That is a dandy set of steers! Big and stout. Sorry about your preg test. You are right, it coulda been better. My only comment would be that we couldn't leave the calves on the cows as long as you plan to, but that is in our country. The cow is the factory, after all and in winter it takes a lot out of the cow to have a calf sucking her. We calve late March and get the calves off the cow by Mid Oct.
You have a really stout set of cows to raise calves that weigh like yours do. Sad to lose any of them. An old cowboy told us once that the first thing a cow has to do is have a live calf, second thing is to breed back, then last thing is to raise it.

Thanks for the photo. They were WOW calves.
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Re: It was a good day

Postby WB » Thu Dec 21, 2017 8:41 am

Are you feeding any chelated copper or zinc? Our area is terribly short on copper. Bull nutrition is important also. Many forget that when bulls aren’t working they still need mineral. Keep us updated on what your tests reveal.

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Re: It was a good day

Postby LCP » Thu Dec 21, 2017 2:22 pm

Faster horses wrote:That is a dandy set of steers! Big and stout. Sorry about your preg test. You are right, it coulda been better. My only comment would be that we couldn't leave the calves on the cows as long as you plan to, but that is in our country. The cow is the factory, after all and in winter it takes a lot out of the cow to have a calf sucking her. We calve late March and get the calves off the cow by Mid Oct.
You have a really stout set of cows to raise calves that weigh like yours do. Sad to lose any of them. An old cowboy told us once that the first thing a cow has to do is have a live calf, second thing is to breed back, then last thing is to raise it.

Thanks for the photo. They were WOW calves.


Thanks for the kind words. I should have posted a few pics of the cows. They averaged BCS 6 when we weaned on Monday. Had we taken the calves off earlier, I think we might have struggled getting them down the alley for preg checking! The cover crop they have been grazing for the last two months put on condition like nothing I've experienced before. Our cows tend to be pretty easy fleshing anyway.

We've been working with a nutritionist on a custom mineral program for a few years. I know we're adding quite a little copper, as we are always on the low side of things there. Maybe selenium is tying up some of it, we tend to be high in that. I see very little to no rust-colored hair on our black cows so a severe copper deficiency I would be surprised by.

Bulls are on mineral year around also. I've spent hours talking to everyone I thought could help solve this and some persistent health issues with our calves (this year was just ok, not great, but better than the past 3 yrs). Whatever is going on, it isn't anything common or obvious it seems.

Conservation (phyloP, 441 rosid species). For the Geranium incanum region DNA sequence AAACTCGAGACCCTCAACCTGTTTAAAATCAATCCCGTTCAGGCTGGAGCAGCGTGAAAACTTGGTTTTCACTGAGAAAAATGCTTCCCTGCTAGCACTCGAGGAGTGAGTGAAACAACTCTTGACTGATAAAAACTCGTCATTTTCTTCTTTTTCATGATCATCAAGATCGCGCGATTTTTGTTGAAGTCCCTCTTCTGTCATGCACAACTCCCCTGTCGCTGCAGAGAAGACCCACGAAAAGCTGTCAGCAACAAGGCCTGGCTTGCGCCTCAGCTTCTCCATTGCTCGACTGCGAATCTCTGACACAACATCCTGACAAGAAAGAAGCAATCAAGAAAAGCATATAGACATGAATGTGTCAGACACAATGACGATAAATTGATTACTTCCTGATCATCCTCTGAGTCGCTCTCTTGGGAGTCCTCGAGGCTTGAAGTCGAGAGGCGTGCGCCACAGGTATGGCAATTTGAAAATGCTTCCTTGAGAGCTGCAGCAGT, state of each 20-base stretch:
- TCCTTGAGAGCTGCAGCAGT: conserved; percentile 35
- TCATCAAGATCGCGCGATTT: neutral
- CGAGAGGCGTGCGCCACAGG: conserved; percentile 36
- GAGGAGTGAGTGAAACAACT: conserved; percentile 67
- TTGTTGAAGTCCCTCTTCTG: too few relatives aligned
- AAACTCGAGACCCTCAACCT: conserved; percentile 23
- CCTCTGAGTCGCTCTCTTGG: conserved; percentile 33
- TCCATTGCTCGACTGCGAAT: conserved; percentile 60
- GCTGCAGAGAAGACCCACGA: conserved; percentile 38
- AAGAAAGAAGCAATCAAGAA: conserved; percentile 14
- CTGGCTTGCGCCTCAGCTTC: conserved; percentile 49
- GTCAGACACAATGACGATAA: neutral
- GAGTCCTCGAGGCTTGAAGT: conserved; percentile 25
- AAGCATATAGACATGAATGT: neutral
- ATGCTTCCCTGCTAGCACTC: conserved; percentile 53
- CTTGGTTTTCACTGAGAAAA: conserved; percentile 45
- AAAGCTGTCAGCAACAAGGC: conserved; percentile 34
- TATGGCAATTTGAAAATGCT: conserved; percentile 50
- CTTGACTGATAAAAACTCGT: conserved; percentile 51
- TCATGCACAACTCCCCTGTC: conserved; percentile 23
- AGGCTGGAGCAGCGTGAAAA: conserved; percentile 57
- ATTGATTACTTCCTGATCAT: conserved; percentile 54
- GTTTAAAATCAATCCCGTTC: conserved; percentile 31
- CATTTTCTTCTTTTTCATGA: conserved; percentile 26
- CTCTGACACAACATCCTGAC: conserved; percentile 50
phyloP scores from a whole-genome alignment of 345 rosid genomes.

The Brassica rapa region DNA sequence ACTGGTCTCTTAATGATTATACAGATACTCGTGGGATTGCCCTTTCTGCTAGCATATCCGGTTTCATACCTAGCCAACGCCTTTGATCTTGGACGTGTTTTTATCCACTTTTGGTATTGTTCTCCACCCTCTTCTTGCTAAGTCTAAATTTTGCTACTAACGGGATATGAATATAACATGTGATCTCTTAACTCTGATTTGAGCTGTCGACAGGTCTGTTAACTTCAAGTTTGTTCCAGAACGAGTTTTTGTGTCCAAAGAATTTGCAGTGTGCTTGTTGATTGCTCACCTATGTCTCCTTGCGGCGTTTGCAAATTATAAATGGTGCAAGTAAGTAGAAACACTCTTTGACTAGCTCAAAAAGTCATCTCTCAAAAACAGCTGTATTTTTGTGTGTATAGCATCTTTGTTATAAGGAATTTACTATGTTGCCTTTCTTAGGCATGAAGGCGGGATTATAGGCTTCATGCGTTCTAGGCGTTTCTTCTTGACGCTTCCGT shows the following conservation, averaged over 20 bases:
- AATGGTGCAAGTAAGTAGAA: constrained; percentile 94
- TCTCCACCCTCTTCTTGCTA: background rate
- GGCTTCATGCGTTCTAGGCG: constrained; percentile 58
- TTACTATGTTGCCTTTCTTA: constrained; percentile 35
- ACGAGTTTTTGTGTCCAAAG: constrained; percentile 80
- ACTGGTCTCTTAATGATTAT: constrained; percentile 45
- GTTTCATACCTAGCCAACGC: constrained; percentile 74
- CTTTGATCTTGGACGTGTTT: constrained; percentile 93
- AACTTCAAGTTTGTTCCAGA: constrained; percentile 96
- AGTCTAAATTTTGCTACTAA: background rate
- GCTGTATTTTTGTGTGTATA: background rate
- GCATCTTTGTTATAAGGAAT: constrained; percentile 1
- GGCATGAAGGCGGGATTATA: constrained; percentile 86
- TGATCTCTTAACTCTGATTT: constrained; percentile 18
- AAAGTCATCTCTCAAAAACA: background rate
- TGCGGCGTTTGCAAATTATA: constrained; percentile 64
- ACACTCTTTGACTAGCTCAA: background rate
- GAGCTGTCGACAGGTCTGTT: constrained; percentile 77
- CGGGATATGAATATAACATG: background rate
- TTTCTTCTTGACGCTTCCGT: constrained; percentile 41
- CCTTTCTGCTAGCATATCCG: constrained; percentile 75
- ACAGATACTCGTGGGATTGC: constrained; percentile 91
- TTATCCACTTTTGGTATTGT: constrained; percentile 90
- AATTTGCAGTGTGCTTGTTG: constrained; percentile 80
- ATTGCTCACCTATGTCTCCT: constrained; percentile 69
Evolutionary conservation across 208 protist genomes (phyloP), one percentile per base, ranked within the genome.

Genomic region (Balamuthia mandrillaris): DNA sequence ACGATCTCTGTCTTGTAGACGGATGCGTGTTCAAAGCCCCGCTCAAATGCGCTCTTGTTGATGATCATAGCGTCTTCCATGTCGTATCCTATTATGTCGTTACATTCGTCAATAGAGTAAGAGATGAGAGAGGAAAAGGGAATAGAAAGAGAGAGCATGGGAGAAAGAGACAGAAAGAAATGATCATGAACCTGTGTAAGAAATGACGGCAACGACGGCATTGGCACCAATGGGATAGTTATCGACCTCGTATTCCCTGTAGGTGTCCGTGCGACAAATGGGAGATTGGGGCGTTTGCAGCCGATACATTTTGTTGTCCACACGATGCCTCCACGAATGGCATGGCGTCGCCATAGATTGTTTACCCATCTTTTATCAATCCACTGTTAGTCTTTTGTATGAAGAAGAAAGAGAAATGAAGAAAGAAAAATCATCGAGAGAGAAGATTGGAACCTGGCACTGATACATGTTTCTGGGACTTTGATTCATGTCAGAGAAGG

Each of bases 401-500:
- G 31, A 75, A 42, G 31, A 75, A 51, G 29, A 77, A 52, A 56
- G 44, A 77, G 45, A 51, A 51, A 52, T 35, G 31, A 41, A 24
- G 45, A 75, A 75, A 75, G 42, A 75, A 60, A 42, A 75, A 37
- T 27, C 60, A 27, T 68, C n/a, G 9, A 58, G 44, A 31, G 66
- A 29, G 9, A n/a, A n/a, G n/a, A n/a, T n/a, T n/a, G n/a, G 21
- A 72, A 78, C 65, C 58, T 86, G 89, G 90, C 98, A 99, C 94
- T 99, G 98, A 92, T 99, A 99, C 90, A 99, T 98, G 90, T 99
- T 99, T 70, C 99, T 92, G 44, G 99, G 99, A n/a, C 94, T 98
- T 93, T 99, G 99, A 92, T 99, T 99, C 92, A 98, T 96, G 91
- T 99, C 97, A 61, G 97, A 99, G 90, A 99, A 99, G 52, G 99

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Re: It was a good day

Postby Faster horses » Thu Dec 21, 2017 2:44 pm

Lets look at some simple things that could have caused it. Calving in mid April has you putting your bulls in about July 4, right?
It had been droughty up to then and past that time, right? Was it excessively hot then as it seemed to be just about every where in the West?
If so, maybe excessive heat had a bearing on breed back. I assume you would have tested your bulls before you turned them out. Maybe for peace of mind you could test them again now. What I am saying is "maybe it could be a bull problem." Were the opens more in one set of cows than another? Was it more in 2's coming 3's or 3's coming 4's? That is a hard age for sure, as far as conception.

Do you have a Vigortone mineral dealer near you? If so, I would give him/her a call. Many have seen more incidences than a veterinarian has and I know they would help you. They run all kinds of tests for customers at no charge. If you aren't seeing any red on the haircoat, especially up by the withers, my limited knowledge would say it isn't a mineral deficiency; or not a copper deficiency anyway. What is the cal to phos ratio in your mineral? I would like to know that, just for curiosity sake. Vigortone makes all kinds of custom mix minerals if you should need one.

I'll throw this in while I am posting....remember we are 90 to 120 days behind on body condition score. What they eat now will
be reflected 90-120 days from now. 80# is a body condition score change. Add 80# they go up a score, lose 80# and they go down a score. FWIW.

Hope this helps. Hope you get some answers.
Last edited by Faster horses on Thu Dec 21, 2017 6:31 pm, edited 1 time in total.
There are two ways to be fooled. One is to believe what isn't true; the other is to refuse to believe what is true.

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Re: It was a good day

Postby WB » Thu Dec 21, 2017 6:29 pm

The copper needs to be chelated. The oxide and sulfur forms are just not absorbable enough. What is the water source?Our breedup is always less for the cows on artesian water.